The National Obesity Forum has been faced with backlash and infighting following controversial diet advice released under its name a week ago.
Leading medical professionals have threatened to shun the NOF over claims that advice which told the public to eat more fat, cut out carbohydrates and not count calories is “unsubstantiated” and “extremely dangerous”.
The Observer reports that internal NOF emails show that board members were not given the chance to approve the report before it was made public. Only the writers – Dr David Haslam and Dr Aseem Malhotra – along with the NOF chair and a select few other medical professionals, saw it before publication.
The emails reportedly show claims that Dr Haslam told the board on 12 May that he would seek their advice before publishing the report, but failed to do so.
The NOF reportedly plans to release a statement distancing the board of members form the report and its findings.
Claims made in the report have stirred up controversy among public health and diet experts, who say following the advice could do more harm than good.
Professor John Newman, chief knowledge officer at Public Health England said: “Suggesting people should eat more fat, cut out carbs and ignore calories conflicts with the broad evidence base and internationally agreed interpretations of it.”
Public Health England emphasised that it recommends meals based on carbohydrates, especially whole grains, eating five portions of fruit and vegetables a day and reducing intake of food that is high in saturated fat, salt, sugar and calories.
The British Dietetic association also spoke out against the report, which encourages the increased consumption of fat, including saturated fat - which the BDA said could be “extremely dangerous to patients” and cause “possible adverse side effects”.
The NOF report also claims that a Mediterranean diet low in carbohydrates, high in fat and with minimal snacking is the best way to control type 2 diabetes.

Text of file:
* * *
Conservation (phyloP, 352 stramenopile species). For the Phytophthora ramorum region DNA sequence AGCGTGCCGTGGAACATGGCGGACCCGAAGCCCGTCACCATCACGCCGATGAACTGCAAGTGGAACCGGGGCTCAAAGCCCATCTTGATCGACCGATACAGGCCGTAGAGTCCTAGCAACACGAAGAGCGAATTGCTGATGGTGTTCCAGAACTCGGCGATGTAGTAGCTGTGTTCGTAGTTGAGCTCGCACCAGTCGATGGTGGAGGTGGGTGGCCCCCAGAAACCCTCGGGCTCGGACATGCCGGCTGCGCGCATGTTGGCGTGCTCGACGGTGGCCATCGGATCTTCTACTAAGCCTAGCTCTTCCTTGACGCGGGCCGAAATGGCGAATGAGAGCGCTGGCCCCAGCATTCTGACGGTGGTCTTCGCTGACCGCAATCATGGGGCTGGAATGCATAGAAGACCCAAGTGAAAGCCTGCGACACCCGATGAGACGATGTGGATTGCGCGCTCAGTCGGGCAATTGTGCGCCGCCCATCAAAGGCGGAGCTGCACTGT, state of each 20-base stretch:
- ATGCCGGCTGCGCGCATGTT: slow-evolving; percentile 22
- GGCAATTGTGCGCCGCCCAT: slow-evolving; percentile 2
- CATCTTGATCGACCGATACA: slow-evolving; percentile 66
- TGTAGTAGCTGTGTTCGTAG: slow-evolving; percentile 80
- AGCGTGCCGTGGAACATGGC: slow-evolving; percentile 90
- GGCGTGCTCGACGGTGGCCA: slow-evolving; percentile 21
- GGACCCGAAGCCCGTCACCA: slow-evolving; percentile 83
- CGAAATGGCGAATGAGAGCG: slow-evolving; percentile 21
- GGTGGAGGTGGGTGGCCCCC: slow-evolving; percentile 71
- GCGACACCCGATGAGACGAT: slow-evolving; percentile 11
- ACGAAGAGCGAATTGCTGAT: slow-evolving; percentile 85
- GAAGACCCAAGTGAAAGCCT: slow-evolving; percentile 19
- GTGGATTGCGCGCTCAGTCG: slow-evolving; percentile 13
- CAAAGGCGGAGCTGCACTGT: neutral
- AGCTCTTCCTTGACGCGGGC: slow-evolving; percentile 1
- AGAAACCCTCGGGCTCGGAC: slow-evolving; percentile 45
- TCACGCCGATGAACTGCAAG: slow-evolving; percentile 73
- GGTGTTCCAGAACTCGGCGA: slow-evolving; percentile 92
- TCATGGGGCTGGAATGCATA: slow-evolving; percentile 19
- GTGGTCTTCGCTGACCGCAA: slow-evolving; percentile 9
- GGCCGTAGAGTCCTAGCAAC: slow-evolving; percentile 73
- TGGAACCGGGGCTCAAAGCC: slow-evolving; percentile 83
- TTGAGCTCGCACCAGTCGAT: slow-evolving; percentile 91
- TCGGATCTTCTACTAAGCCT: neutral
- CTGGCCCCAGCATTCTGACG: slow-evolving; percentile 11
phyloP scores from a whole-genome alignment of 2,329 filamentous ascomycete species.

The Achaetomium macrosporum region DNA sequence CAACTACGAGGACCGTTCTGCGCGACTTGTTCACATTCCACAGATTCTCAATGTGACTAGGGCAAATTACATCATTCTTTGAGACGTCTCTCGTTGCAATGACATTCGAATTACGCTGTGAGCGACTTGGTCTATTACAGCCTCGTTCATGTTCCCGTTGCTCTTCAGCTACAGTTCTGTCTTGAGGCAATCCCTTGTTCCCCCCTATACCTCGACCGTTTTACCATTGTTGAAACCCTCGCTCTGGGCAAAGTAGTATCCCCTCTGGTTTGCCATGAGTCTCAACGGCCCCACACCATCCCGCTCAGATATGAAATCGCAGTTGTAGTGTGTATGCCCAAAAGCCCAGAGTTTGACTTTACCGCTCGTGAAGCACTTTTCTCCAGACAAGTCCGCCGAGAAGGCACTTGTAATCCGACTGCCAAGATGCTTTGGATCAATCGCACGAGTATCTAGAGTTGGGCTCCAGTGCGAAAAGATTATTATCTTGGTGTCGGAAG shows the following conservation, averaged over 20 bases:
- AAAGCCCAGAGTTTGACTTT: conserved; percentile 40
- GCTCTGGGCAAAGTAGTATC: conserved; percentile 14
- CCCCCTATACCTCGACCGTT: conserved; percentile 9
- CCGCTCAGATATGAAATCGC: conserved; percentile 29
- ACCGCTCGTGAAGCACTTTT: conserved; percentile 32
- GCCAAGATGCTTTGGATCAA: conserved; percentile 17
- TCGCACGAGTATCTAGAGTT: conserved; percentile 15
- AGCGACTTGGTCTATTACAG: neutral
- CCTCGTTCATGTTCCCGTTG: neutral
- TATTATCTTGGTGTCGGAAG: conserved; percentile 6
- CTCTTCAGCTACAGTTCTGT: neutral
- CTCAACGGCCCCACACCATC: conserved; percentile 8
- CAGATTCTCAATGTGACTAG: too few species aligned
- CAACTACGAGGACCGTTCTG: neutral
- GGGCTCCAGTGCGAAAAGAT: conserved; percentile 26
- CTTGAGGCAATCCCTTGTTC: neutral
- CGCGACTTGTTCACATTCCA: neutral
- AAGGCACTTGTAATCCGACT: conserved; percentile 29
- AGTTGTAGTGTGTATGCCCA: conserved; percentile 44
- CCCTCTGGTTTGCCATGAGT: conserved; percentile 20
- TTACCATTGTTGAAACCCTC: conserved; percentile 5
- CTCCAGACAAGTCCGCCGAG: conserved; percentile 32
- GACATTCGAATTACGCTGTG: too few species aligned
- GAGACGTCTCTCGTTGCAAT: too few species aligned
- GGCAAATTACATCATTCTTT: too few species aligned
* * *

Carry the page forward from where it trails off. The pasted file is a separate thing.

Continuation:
However, a BDA statement says “Cutting out food groups could lead to nutrition problems including nutrient deficiencies and adversely affect their blood sugar control, particularly in individuals taking certain medications or insulin.”
The BDA indicated that the writers of the report did not have sufficient evidence to make the controversial claims, which had the potential to confuse the public and potentially put their health at risk.
“It is unhelpful for the NOF to make such unsubstantiated claims,” the BDA said.
“Whilst the NOF paper claims to be evidence-based, the evidence used is limited and the paper is not peer reviewed.
“It is simply adding to the confusion of the public and could be potentially damaging to public health.”
Dr Haslam has defended his report, and claims that board members did in fact have a chance to discuss the report and knew what direction it was going in before publication.
He also said that he had received an “overwhelming” amount of praise for his report alongside the criticism.
“The messages of congratulations from healthcare professionals have been overwhelming,” he told The Observer. “Clinicians –rather than researchers or academics- who actually deal with patients have been almost 100 per cent supportive”.
Co-writer Dr Malhotra also defended the report saying “Their reaction is just another symptom of complete healthcare system failure, resulting in an epidemic of misinformed doctors and misinformed patients which has, and continues to sadly contribute to considerable ill health in the population.”
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